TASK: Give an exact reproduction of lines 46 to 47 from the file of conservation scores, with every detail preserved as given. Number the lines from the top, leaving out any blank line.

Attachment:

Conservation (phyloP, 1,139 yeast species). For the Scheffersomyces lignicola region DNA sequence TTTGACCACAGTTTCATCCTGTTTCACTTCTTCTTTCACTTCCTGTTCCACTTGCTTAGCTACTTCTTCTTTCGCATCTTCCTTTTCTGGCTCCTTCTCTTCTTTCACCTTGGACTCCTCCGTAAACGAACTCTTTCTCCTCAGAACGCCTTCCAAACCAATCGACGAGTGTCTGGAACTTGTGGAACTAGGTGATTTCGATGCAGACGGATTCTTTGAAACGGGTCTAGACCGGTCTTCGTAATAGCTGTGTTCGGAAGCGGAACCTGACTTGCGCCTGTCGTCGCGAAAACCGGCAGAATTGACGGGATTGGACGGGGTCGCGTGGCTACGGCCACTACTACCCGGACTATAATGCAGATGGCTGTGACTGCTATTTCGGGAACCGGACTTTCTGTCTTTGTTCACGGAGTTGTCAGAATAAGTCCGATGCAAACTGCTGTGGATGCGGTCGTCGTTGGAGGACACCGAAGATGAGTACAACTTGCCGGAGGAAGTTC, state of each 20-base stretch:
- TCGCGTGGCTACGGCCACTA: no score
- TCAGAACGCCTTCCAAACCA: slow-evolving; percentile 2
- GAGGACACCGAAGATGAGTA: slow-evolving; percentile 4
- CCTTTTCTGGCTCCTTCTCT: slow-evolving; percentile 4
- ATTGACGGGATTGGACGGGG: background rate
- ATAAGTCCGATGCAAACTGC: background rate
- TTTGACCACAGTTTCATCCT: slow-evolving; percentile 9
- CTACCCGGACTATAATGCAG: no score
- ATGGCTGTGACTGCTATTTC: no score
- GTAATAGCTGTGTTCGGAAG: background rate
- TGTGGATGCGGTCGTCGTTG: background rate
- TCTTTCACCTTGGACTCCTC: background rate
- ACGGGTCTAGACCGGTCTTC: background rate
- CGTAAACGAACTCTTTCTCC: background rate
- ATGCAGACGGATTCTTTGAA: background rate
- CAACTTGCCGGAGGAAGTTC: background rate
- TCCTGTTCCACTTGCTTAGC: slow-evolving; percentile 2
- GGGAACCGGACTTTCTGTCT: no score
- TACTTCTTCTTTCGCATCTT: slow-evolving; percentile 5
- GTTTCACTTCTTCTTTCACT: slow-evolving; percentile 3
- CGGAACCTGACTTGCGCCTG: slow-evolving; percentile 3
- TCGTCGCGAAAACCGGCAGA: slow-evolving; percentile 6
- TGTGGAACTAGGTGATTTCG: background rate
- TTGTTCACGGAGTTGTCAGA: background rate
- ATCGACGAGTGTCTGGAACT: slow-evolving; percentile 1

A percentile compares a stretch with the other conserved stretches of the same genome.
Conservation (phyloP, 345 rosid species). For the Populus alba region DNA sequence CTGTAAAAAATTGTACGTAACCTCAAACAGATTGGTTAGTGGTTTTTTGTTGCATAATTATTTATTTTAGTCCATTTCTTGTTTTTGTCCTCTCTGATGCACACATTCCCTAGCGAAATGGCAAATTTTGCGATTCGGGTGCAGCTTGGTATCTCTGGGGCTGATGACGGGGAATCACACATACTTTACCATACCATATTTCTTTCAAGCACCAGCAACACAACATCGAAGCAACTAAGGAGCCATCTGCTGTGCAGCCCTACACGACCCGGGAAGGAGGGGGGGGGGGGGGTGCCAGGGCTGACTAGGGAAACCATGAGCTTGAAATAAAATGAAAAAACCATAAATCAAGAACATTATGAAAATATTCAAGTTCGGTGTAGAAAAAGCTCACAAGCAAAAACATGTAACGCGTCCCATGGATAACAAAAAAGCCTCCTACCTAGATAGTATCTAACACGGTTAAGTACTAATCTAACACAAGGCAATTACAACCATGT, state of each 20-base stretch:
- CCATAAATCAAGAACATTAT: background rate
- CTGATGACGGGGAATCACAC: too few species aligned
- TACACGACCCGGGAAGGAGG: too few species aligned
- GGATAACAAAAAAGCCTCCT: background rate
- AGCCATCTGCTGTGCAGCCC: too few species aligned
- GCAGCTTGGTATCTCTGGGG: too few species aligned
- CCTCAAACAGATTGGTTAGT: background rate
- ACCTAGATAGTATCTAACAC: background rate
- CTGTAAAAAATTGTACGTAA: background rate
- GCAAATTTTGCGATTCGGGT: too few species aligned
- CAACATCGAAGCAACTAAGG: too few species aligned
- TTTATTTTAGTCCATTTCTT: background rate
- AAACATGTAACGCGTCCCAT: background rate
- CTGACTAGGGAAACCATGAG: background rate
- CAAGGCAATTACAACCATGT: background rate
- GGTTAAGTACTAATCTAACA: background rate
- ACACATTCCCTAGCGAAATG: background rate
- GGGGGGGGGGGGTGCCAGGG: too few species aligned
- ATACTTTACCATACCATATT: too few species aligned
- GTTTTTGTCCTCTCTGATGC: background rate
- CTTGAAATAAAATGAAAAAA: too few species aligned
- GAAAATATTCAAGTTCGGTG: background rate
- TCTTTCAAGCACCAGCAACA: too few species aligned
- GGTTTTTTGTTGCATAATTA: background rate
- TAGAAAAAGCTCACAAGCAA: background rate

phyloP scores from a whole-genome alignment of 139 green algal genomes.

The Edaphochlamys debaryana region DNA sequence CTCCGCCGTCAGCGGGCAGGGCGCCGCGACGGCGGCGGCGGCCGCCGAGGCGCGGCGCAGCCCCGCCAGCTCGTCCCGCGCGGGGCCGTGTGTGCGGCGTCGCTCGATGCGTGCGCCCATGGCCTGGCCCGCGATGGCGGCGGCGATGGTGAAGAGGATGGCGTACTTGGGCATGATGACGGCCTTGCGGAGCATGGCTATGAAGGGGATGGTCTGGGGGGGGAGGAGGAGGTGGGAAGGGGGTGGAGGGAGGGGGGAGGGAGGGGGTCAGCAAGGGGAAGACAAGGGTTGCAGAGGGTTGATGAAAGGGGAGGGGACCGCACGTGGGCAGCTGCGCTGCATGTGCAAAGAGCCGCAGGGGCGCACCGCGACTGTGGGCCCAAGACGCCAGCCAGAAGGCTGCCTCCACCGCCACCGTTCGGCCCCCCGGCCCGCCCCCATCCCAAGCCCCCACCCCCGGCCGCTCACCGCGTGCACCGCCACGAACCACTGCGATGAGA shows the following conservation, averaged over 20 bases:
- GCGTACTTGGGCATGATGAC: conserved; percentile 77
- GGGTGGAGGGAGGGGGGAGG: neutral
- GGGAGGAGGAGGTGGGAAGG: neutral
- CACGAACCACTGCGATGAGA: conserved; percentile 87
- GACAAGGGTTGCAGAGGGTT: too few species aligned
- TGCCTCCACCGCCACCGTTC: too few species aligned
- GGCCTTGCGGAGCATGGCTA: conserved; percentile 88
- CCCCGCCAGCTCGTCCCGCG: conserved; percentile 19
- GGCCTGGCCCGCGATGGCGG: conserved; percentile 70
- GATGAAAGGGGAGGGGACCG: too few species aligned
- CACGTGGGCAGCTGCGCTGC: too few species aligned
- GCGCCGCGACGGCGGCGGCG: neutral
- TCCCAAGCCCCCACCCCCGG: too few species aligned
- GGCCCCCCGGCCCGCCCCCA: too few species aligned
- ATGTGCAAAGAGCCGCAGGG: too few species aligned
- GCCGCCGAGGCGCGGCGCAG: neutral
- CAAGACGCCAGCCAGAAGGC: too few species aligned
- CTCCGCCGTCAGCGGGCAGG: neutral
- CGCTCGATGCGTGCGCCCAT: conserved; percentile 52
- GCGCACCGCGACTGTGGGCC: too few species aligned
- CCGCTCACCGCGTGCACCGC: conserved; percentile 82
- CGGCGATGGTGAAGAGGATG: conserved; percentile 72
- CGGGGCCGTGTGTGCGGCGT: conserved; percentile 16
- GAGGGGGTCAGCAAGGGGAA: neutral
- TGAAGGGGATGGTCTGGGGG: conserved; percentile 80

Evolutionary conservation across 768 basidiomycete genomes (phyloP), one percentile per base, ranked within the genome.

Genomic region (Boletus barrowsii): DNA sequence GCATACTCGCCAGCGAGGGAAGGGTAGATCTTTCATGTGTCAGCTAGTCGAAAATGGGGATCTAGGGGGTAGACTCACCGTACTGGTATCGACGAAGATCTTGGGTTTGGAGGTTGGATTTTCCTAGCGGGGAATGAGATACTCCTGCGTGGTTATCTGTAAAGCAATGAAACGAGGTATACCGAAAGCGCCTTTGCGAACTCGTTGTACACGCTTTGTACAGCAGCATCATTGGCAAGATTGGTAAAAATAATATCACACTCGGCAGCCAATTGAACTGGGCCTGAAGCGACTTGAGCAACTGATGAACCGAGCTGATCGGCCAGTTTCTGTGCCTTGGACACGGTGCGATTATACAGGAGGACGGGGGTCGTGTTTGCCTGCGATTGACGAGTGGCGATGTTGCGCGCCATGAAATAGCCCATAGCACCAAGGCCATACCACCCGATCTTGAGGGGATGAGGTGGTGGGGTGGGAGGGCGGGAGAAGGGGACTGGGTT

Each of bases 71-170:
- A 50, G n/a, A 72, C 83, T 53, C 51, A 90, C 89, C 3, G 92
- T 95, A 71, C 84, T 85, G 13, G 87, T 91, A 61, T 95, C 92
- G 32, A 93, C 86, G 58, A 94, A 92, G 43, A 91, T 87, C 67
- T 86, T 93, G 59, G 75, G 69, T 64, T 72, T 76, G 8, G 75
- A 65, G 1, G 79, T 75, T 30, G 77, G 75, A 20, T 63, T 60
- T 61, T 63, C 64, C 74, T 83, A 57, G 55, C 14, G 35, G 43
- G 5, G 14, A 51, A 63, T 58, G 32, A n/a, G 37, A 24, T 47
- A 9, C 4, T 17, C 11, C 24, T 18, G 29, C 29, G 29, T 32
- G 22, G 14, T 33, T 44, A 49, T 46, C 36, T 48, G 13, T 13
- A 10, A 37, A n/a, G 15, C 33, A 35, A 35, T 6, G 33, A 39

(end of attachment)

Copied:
- GGGGGGGGGGGGTGCCAGGG: too few species aligned
- ATACTTTACCATACCATATT: too few species aligned